Life with Kids

Star Spangled Innocence

I grew up a die-hard patriot. Be true to the red, white and blue. Let freedom ring. Be all that you can be. God bless America!

I maintained a relatively untarnished view of our country through Carter, Reagan, Bush, and Clinton. Hostages. Inflation. Gulf War. Stain on a Dress.

September 11 found me riding the wave of refreshed national pride like most every other American. Bound by fear and anger and revulsion, United We Stood, singing Lee Greenwood’s God Bless the USA.

I liked the optimistic buoyancy of my youthful patriotism, and it still seems best to infuse my two daughters with it. As we decorated scooters yesterday, I thought of this, but still, even as opportunities arose to explain about national pride and history, I let them slide by. Sometimes it’s really really hard to love your country. This has been one of those times.

I need not have worried. Some things come with childhood–innocence, joy, believing in the good in things, and patriotism for patriotism’s sake. Today Elizabeth found a forgotten flag under a chair and said, “Mama, this one fell off my scooter!”

I told her, “No, it’s an extra. You can keep it.”

She ran to the front door and struggled to unlock it.

“What are you doing?” I asked.

“I have to see if it still waves!”

“Waves?” I asked her, opening the door.

“Yes! Over the land of the free and the home of the brave!”

I watched her, standing framed by the entry and looking out in the street, holding up her flag to the blinding light of the noonday sun, the day after North Korea tested its long-range missiles, notably long enough to reach the US, on a national holiday, just to be provocative.

She doesn’t need to know that, not yet. Nor of her enemies, enemies of the state, who plan their terror or their futures as players in an international stage for power.

She just needs to know where she’s from, that it can get better, and no matter the problem, we can get rid of it in about four years because that is how democracy works. How America works.

The Great Parade Competition

This Fourth of July, as we have since the girls were born, we gussied up some mode of kiddie transportation and traversed the route for the neighborhood holiday parade.

In some years, the competition between moms has been fierce for high-profile prizes such as Best Decorated Stroller, Most Colorful Bicycle, and Most Patriotic Wagon. Some years we have won (BDS 2003); others we’ve suffered the agony of defeat.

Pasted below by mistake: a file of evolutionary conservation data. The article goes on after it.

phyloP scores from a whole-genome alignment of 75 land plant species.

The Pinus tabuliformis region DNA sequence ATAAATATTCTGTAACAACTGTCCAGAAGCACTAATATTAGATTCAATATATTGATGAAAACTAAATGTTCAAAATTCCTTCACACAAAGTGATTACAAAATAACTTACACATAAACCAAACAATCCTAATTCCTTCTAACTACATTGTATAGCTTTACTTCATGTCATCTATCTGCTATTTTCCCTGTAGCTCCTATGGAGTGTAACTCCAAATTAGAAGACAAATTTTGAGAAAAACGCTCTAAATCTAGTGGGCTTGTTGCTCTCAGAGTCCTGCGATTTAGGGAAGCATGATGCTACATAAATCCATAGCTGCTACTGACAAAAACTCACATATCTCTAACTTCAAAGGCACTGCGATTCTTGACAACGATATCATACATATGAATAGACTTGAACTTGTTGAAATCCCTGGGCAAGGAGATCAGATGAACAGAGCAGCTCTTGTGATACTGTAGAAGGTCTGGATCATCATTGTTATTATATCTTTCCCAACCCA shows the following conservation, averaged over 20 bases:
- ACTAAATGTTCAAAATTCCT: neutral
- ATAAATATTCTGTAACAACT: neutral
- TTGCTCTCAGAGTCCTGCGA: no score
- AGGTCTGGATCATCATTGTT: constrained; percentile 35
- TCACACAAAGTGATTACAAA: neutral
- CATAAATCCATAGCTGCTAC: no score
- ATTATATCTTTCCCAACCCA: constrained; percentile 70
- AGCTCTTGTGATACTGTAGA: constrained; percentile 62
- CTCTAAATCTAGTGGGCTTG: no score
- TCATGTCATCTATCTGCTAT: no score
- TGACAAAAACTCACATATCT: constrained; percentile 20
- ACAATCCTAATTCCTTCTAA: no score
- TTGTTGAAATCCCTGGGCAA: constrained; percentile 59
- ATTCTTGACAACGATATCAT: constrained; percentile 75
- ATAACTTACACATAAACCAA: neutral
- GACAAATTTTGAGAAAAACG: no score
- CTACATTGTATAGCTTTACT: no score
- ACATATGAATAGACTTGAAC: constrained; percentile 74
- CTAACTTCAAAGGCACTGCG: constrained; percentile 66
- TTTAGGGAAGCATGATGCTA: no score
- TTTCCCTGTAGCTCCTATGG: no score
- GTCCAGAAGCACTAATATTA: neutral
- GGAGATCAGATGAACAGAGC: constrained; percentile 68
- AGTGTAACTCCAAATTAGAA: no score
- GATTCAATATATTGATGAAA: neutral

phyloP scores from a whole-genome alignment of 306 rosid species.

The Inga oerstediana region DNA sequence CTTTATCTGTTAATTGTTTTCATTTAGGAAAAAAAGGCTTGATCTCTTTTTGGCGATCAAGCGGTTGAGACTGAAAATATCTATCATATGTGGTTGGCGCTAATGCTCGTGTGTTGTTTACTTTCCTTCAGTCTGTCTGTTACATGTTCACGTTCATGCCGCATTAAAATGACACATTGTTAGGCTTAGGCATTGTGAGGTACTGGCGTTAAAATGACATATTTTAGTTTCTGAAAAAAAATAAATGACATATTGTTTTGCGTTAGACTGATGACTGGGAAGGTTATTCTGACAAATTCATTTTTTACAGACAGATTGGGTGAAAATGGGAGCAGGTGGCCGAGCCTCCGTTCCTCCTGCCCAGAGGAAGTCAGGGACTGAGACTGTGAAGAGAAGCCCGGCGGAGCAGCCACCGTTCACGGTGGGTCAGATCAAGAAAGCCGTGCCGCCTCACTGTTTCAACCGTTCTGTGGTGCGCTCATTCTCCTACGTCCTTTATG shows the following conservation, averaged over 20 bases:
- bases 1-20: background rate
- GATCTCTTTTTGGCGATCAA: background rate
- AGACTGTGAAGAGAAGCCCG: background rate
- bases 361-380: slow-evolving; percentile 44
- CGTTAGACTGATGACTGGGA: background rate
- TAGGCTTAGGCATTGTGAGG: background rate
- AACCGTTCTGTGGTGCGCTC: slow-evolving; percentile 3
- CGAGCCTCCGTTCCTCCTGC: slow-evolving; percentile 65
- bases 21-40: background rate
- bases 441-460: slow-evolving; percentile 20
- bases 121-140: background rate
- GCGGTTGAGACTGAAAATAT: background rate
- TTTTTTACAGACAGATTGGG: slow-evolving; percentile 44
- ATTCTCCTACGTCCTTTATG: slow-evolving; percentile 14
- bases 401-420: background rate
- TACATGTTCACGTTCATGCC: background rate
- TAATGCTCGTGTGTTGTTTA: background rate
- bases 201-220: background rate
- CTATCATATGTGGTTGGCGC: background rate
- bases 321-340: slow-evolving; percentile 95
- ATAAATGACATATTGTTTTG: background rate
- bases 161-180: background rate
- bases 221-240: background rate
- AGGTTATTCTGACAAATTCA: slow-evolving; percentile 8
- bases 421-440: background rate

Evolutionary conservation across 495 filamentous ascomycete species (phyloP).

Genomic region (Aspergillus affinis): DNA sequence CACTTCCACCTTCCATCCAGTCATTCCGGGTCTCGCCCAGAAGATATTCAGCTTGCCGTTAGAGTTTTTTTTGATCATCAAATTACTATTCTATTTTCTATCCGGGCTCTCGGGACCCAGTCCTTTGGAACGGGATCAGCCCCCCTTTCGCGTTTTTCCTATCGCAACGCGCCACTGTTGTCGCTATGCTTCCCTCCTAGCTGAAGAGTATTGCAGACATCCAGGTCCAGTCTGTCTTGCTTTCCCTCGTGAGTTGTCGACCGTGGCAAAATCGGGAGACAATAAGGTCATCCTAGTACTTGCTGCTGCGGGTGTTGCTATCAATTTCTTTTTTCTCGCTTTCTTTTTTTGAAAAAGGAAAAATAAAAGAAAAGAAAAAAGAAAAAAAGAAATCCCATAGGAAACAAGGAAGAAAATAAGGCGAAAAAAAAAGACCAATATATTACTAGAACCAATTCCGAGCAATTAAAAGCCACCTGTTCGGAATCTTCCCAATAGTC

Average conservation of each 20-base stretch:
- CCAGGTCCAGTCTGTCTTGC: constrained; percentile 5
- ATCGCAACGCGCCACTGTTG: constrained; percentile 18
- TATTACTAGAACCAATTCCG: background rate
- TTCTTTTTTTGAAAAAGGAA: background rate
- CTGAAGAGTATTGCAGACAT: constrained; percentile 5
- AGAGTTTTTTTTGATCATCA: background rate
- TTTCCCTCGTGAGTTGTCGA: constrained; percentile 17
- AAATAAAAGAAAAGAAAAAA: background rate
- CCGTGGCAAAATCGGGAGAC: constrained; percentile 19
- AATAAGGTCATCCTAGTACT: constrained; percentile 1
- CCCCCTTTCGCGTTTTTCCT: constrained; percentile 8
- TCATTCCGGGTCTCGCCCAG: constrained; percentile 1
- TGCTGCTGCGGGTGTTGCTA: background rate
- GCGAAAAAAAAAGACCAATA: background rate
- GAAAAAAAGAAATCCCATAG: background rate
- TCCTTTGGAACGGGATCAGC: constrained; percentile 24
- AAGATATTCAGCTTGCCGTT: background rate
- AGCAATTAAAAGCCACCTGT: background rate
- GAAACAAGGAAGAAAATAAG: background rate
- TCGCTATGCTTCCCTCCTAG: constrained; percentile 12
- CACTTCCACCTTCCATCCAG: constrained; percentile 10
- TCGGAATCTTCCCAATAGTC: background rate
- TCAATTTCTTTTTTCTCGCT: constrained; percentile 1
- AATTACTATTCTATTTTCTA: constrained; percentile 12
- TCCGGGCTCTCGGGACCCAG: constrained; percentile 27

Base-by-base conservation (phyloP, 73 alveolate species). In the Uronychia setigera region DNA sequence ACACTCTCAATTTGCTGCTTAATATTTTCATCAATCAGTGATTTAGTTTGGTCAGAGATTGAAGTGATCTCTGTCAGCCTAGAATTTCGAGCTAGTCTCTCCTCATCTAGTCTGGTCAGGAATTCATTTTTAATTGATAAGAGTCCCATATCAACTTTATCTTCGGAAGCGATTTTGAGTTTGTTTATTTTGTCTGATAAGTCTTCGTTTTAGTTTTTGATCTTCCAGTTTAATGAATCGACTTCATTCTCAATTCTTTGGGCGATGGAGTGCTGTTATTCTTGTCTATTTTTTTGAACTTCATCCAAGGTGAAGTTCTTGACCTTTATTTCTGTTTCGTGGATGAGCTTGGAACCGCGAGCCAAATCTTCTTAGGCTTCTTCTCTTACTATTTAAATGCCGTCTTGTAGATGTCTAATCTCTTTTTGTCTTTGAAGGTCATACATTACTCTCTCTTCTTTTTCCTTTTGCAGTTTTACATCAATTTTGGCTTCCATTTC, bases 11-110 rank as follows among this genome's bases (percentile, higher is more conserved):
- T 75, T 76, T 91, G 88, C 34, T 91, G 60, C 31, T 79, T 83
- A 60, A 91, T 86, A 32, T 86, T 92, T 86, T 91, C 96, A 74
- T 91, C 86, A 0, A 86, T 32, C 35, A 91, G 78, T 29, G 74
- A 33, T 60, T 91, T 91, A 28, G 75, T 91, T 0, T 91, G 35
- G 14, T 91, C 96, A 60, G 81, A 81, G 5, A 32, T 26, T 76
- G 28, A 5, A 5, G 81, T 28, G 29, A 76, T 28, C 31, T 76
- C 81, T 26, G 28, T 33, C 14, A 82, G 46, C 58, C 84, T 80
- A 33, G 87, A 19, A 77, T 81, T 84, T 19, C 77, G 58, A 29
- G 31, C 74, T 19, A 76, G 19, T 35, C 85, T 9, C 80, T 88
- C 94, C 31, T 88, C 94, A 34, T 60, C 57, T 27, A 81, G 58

My best friend and nemesis, Stephanie, usually takes multiple prizes and this year was no exception. She snagged MCB and also the tricycle category, although we think a toddler with a bow-bedecked trike got robbed as Steph’s daughter’s “tricycle” was actually a bike with big training wheels. We would have demanded a recount, hanging chads and all. But it was clearly a liberal ballot.

During the parade this year, the girls rode scooters, an edgy category as the slender frame of this mode of transport does not provide much room for creativity. We did the best we could with flag and ribbon. I think the coup de grace, however, was Emily shedding her unflagging tomboyishness and donning a skirt my mom made for me in the 1976 Bi-centennial. The 30 year old outfit attracts attention with its red, white, and blue panels and trim.

Emily wanted to dash ahead and exploit the long smooth street leading up to the Country Club with daring speed. Elizabeth lagged behind with her dad about a quarter mile back. I lamented the loss of the duo, as I felt their matching scooter set was an asset sure to bring in the win, but girls will be girls.

We walked the grounds of the Club, moonjumping and water dunk boothing and eating cookies. We all grew edgy as the band finished their number and the neighborhood president took the mike to announce the winners. This was mainly, however, because Elizabeth demanded a flamingo balloon and we had picked the wrong twister. “Jelly Bean does those,” the clown said, pointing to a woman across the field with a snaking line leading from her table.

“Just make it pink, and fast,” I said. “She won’t know.” We had no time for flamingo hunting at a time like this!

And Elizabeth accepted her pink tangle without question.

We approached the stage and listened to categories. Emily was a bit tense, I noticed. She knew what was happening, and that she might win or lose. I wondered what would happen if one sister won and the other didn’t. I closed my eyes, sweat dripping between my shoulder blades. Howling, no doubt, would be involved.

“And we have two sisters taking the scooter category!” the man said. “Emily and Elizabeth!”

What were the odds of that? They must have been chosen separately, and when the entry numbers compared to names, decided they should share the prize. The girls headed up to the bandstand without prodding and accepted their prizes.

There must have been a parent on that judging panel who understood sibling rivalry. Thank God for that.

Have a good holiday, everyone.

Dancer Babe

I haven’t done a mommy blog in a while, all caught up in the novel stuff.

In the meantime, my little one had a recital!

The girls all dressed in their feathery flapper duds and did a ballet number to “You’re Never Fully Dressed Without a Smile.”